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Hoffmann, R. A wiki for the life sciences where authorship matters. Nature Genetics (2008)

Determinants of mouse hepatitis virus 3C-like proteinase activity.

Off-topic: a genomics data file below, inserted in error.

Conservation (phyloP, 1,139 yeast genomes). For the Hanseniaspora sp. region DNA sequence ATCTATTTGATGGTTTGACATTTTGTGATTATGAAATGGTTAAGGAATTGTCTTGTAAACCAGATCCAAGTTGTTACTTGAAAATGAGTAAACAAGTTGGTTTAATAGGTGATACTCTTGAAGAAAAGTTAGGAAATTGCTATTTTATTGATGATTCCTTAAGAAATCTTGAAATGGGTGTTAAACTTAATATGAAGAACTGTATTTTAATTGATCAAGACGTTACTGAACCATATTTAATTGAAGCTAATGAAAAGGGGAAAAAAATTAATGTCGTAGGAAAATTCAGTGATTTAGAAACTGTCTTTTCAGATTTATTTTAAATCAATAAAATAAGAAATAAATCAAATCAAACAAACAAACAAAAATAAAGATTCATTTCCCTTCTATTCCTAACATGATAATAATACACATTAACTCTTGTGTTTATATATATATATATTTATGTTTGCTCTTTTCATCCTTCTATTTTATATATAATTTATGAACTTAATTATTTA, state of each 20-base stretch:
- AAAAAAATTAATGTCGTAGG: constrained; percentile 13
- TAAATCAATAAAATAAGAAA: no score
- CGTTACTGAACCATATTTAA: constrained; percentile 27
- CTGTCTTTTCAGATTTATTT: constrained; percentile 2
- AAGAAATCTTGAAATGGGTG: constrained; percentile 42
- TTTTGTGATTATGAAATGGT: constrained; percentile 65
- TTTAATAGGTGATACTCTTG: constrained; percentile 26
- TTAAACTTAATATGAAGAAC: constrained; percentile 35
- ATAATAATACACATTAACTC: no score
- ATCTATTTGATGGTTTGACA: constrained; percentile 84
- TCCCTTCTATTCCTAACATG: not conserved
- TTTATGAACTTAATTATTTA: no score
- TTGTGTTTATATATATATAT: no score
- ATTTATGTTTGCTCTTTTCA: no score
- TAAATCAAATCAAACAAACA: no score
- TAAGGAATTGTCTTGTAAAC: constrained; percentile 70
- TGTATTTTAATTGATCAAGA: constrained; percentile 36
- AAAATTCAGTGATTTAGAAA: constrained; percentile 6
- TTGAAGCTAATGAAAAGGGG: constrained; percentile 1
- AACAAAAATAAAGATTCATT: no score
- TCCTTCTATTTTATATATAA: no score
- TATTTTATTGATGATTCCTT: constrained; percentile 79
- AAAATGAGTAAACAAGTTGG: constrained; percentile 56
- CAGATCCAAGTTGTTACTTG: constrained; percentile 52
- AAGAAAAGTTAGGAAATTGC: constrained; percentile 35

The coronavirus, mouse hepatitis virus strain A59 (MHV), expresses a chymotrypsin-like cysteine proteinase (3CLpro) within the gene 1 polyprotein. The MHV 3CLpro is similar to the picornavirus 3C proteinases in the relative location of confirmed catalytic histidine and cysteine residues and in the predicted use of Q/(S, A, G) dipeptide cleavage sites. However, less is known concerning the participation of aspartic acid or glutamic acid residues in catalysis by the coronavirus 3C-like proteinases or of the precise coding sequence of 3CLpro within the gene 1 polyprotein. In this study, aspartic acid residues in MHV 3CLpro were mutated and the mutant proteinases were tested for activity in an in vitro trans cleavage assay. MHV 3CLpro was not inactivated by substitutions at Asp3386 (D53) or Asp3398 (D65), demonstrating that they were not catalytic residues. MHV 3CLpro was able to cleave at a glutamine-glycine (QG3607-8) dipeptide within the 3CLpro domain upstream from the predicted carboxy-terminal QS3636-6 cleavage site of 3CLpro. The predicted full-length 3CLpro (S3334 to Q3635) had an apparent mass of 27 kDa, identical to the p27 3CLpro in cells, whereas the truncated proteinase (S3334 to Q3607) had an apparent mass of 24 kDa. This 28-amino-acid carboxy-terminal truncation of 3CLpro rendered it inactive in a trans cleavage assay. Thus, MHV 3CLpro was able to cleave at a site within the putative full-length proteinase, but the entire predicted 3CLpro domain was required for activity. These studies suggest that the coronavirus 3CL-proteinases may have a substantially different structure and catalytic mechanism that other 3C-like proteinases.[1]


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